Theresa May's post-general election relaunch saw the prime minister appeal to Labour and other opposition parties, as she subtly acknowledged her own weakened and precarious position at the top of British politics on Tuesday 11 July.
The 116-page document called for all work in the UK to be "fair and decent", with May appealing to Jeremy Corbyn, the SNP and the Liberal Democrats to "contribute" to the debate.
"When I commissioned this report, I led a majority government in the House of Commons and the reality I now face as prime minister is rather different," she said.
"In this new context, it will be even more important to make the case for our policies and values and win the battle of ideas both in parliament as well as in the country.
"So I say to the other parties in the House of Commons: read this report, engage with the difficult issues it raises, come forward with your own views and ideas about how we can tackle these challenges together as a country.
"We may not agree on everything, but through debate and discussions, the hallmarks of our parliamentary democracy, ideas can be clarified and improve and a better way forward found."
May, who took just two questions from the media, also stressed that her "defining beliefs" on reforming Britain had not changed since the Tories lost their majority in the Commons at the 8 June vote. "In everything we do, we will act with an unshakeable sense of purpose to build the better, fairer Britain which we all want to see," she added.
The prime minister's speech comes just days after it was reported that Conservative MP Andrew Mitchell, an ally of Brexit Secretary David Davis, had described May's premiership as "dead in the water" at a private dinner function.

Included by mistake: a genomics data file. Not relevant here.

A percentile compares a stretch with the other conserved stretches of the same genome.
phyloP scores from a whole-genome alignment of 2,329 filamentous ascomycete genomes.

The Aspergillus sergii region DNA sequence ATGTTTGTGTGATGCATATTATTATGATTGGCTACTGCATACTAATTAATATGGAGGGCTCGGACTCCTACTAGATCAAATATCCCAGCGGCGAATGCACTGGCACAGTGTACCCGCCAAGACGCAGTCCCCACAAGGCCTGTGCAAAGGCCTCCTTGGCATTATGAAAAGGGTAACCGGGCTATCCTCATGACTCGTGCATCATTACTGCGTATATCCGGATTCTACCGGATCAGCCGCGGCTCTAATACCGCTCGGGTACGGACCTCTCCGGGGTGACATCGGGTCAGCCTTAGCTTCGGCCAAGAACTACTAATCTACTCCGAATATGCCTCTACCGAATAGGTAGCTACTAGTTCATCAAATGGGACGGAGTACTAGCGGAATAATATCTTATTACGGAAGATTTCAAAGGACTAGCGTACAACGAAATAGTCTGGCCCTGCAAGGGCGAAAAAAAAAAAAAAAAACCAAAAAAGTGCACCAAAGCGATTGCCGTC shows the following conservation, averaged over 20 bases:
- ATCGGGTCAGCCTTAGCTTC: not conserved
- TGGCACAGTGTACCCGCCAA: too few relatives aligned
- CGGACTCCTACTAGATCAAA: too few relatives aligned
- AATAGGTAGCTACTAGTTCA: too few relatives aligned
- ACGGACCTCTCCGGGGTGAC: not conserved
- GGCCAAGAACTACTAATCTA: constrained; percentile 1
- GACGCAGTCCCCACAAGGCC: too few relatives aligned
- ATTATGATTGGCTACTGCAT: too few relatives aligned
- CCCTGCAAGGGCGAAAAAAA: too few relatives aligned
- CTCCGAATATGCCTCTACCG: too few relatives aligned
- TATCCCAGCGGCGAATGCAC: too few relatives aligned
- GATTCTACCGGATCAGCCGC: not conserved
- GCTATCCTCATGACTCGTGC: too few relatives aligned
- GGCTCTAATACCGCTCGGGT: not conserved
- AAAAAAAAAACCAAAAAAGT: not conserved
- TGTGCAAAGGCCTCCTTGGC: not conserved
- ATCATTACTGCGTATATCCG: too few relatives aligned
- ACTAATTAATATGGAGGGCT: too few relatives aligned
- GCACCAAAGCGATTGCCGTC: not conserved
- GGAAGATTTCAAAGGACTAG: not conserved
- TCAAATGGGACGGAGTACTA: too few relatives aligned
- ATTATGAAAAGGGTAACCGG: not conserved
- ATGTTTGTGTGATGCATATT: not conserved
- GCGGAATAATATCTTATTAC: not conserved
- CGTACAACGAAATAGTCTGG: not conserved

Mitchell later claimed the allegations were "overheated", with Justice Secretary David Lidington telling the BBC's Andrew Marr show that stories around May's political future were a result of too much Prosecco in the sun.
The Confederation of British Industry (CBI), meanwhile, said that the Taylor review "rightly" recognises that flexibility is a "key strength" of the UK economy.
"Spreading good practice, not just focussing on new laws, is something the CBI has long supported given the link between good employee relations and higher productivity, which is the only sustainable route to rising wages and better living standards.
"There is much for firms to like, as well as some valid challenges, in the seven steps the Taylor team has outlined.
"A number of proposals in the report will be of significant concern to businesses, however. Changes to the application of the minimum wage, rewriting employment status tests and altering agency worker rules could have unintended consequences that are negative for individuals, as well as affecting firms' ability to create new jobs.
"The Government will need to consider these aspects extremely carefully, alongside proposals for any future tax changes, to ensure our labour market retains the flexibility and entrepreneurship that has made it the mainstay of the UK economy."